The distinction between legitimacy and illegitimacy may not have been created and enforced to cause suffering, but that, of course, is what it did for many caught in its circle of grief and exclusion. For me, I did not feel the direct effect of being illegitimate at birth, because I did not “know”. (What gathered in my unconscious over the years was another thing altogether.) This was different for my birth mother, who suffered greatly during the time she was pregnant, hoping something would happen that would enable her to keep me, but finally having to give me up. She does not speak of shame, only heartache. My adoptive father, however, felt the shame of having to adopt a child; I know this because he told me in his own words at the end of his life. Although I did not know of my adoption until I was an adult, I picked up his fear of my inadequacy for many years beforehand. I realise now that he feared that I was “soiled” or “tainted”, that the behaviour of my mother would be revisited in me, and that I needed to be monitored. He read my letters, opened my diaries, controlled my phone calls, and told me he had spies watching me when I was out of his range.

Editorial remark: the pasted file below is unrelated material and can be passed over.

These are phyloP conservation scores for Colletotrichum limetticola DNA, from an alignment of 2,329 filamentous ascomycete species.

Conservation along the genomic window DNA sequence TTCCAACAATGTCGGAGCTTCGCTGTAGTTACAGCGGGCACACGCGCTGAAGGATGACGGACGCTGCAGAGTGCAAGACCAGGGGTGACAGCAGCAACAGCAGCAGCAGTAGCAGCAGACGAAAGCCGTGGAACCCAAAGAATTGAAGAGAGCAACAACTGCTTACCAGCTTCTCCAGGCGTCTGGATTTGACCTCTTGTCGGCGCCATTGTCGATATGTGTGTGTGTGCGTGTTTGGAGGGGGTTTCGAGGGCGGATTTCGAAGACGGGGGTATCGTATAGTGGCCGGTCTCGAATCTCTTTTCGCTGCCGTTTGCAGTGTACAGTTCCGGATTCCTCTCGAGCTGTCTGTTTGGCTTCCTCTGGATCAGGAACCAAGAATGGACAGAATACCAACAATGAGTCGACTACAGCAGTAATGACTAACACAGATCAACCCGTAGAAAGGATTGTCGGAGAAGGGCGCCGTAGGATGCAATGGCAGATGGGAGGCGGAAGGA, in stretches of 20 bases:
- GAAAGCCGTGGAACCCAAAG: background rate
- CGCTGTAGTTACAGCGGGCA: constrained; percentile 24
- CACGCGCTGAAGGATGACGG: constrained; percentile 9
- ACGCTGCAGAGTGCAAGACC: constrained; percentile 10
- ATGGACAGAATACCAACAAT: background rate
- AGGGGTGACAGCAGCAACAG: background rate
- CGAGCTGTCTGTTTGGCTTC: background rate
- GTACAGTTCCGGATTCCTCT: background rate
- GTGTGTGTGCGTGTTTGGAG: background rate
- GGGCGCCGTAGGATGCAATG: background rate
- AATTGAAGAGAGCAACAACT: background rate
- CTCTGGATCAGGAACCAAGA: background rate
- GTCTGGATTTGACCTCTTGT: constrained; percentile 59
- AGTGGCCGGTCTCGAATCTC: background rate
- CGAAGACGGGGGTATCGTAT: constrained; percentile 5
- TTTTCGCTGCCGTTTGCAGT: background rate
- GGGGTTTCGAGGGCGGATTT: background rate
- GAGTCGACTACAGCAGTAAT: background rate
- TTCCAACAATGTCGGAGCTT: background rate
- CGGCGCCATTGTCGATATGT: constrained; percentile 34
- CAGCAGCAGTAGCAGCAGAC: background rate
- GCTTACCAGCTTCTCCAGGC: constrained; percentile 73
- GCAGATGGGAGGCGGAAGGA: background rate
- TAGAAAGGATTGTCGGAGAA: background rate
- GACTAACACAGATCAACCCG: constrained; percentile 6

I read in Teichman’s work that the word “bastard”, the colloquial term for an illegitimate child or person, comes from the Old French ba(s)t meaning baggage or luggage or pack-saddle, something that could be slept on by the traveller (1). Being illegitimate could feel like carrying heavy baggage, but someone else’s, not yours. And being adopted was supposed to render you legitimate by giving you the name of a father. For me, it added even more heavy baggage. Writing is one way of casting it off, refusing it, chipping it away, reducing its power. The secrecy of my adoption can be broken open. I can shout out the silence of all those years.
The first chapter of the memoir, “A Shark in the Garden”, has the title “Revelation”, and concerns the day I learned of my adoptive status.